When comparing plans, make sure to look at both the overall quality rating and individual category rankings. 

 

Is your doctor in the Medicare Advantage plan’s network? 

Before choosing a plan, check that your physicians are considered in-network. If they’re not in your plan’s network, you’ll have to pay higher rates for health care services. You may even have to pick up the whole tab. 

You can check Medicare Advantage’s online provider network, but that’s usually not enough. Studies have found that about half of provider information on Medicare Advantage’s provider network is incorrect. Most of the wrong information pertains to addresses and phone numbers, but providers could be incorrectly listed as accepting certain health plans. 

A good idea is to contact your physicians and ask the office about specific plans. You’ll want to have more information than just the insurer’s name. Physicians may accept one type of health plan from an insurer, but not another. So, give the office the exact health plan name to see whether the physician is in-network for that plan. 

 

What supplemental benefits do the Medicare Advantage plans offer?

Medicare Advantage plans commonly offer prescription drug, dental and vision coverage. 

However, in recent years, they’ve expanded into other areas, such as reimbursing for meal delivery, home safety and rides to doctor appointments. The reason for those expanded benefits is that they can keep people healthy. 

Added benefits for about 500 plans in 2020 include:

  • Adult care services 
  • Caregiver support services
  • Transportation for non-medical needs, such as grocery shopping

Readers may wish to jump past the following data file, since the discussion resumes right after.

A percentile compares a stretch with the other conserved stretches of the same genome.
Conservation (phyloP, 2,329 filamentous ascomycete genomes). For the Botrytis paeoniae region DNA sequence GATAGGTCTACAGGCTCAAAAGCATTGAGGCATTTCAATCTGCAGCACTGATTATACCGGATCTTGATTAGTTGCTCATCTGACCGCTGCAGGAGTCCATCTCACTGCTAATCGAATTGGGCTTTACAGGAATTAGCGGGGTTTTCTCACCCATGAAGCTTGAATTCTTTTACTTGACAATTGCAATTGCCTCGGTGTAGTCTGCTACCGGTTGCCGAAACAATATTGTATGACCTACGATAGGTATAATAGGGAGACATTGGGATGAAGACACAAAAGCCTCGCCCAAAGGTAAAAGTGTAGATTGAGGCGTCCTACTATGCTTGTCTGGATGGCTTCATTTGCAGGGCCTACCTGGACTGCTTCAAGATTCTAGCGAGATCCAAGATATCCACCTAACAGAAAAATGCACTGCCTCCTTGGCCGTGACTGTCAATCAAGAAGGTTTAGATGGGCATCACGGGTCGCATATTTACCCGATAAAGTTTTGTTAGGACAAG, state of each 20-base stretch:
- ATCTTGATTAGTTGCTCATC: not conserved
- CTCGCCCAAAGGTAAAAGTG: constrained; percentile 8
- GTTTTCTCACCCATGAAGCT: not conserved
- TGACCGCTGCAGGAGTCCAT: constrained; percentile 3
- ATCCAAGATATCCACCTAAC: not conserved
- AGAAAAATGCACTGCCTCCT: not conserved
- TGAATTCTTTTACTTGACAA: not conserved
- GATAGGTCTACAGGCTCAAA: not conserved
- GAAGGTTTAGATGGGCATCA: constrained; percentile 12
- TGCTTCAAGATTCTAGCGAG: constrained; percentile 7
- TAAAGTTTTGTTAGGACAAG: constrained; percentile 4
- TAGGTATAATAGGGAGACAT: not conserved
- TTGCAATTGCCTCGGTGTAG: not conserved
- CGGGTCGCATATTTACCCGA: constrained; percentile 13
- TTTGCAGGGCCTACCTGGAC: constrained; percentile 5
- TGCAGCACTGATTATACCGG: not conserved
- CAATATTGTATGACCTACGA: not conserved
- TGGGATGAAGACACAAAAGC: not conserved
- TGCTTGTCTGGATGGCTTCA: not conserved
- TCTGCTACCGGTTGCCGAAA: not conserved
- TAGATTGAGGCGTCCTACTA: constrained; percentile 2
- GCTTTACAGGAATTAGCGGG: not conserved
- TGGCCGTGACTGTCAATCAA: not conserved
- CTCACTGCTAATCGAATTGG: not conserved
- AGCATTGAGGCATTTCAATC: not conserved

• Improved home environments, such as renovations to help a person stay safe
  • Grocery allowances to help members get healthier food
  • Healthy food delivery
  • Personal home helper for daily activities like dressing and grooming
  • Telemedicine appointments
  • House calls

These supplemental benefits aren’t offered in every Medicare Advantage plan. In fact, you may have trouble finding some of this coverage in your area. 

Also, additional benefits can come with a higher price tag, so you’ll want to keep that in mind when comparing Medicare Advantage plans. 

 

Is Original Medicare a better choice for you? 

Most Americans have more than a dozen Medicare Advantage plan options. However, some areas, especially rural locations, have limited or no possibilities. In these cases, you may have no choice but to choose Original Medicare. 

Also, you may find that Medicare Advantage plans in your region have limited provider network and your physicians may not even take Medicare Advantage. 

Or you may just prefer Original Medicare to Medicare Advantage. 

Here’s what you need to know if you’re thinking about going with Original Medicare: 

  • Original Medicare usually has higher premiums than Medicare Advantage. Medicare Part A covers hospitalizations. That’s free for nearly all Americans. Part B, which covers physician and outpatient services, costs $144.30 monthly for most people. 
  • Original Medicare doesn’t include prescription drug coverage. To get that coverage, you need to pair a Part D plan with Original Medical. 
  • Original Medicare often has larger provider networks than Medicare Advantage. That can make it easier to get care.

No matter whether you choose Original Medicare or a Medicare Advantage plan, make sure to compare plans and find one that makes the most sense to you. With a little effort, you’ll be able to find a plan that meets your specific needs.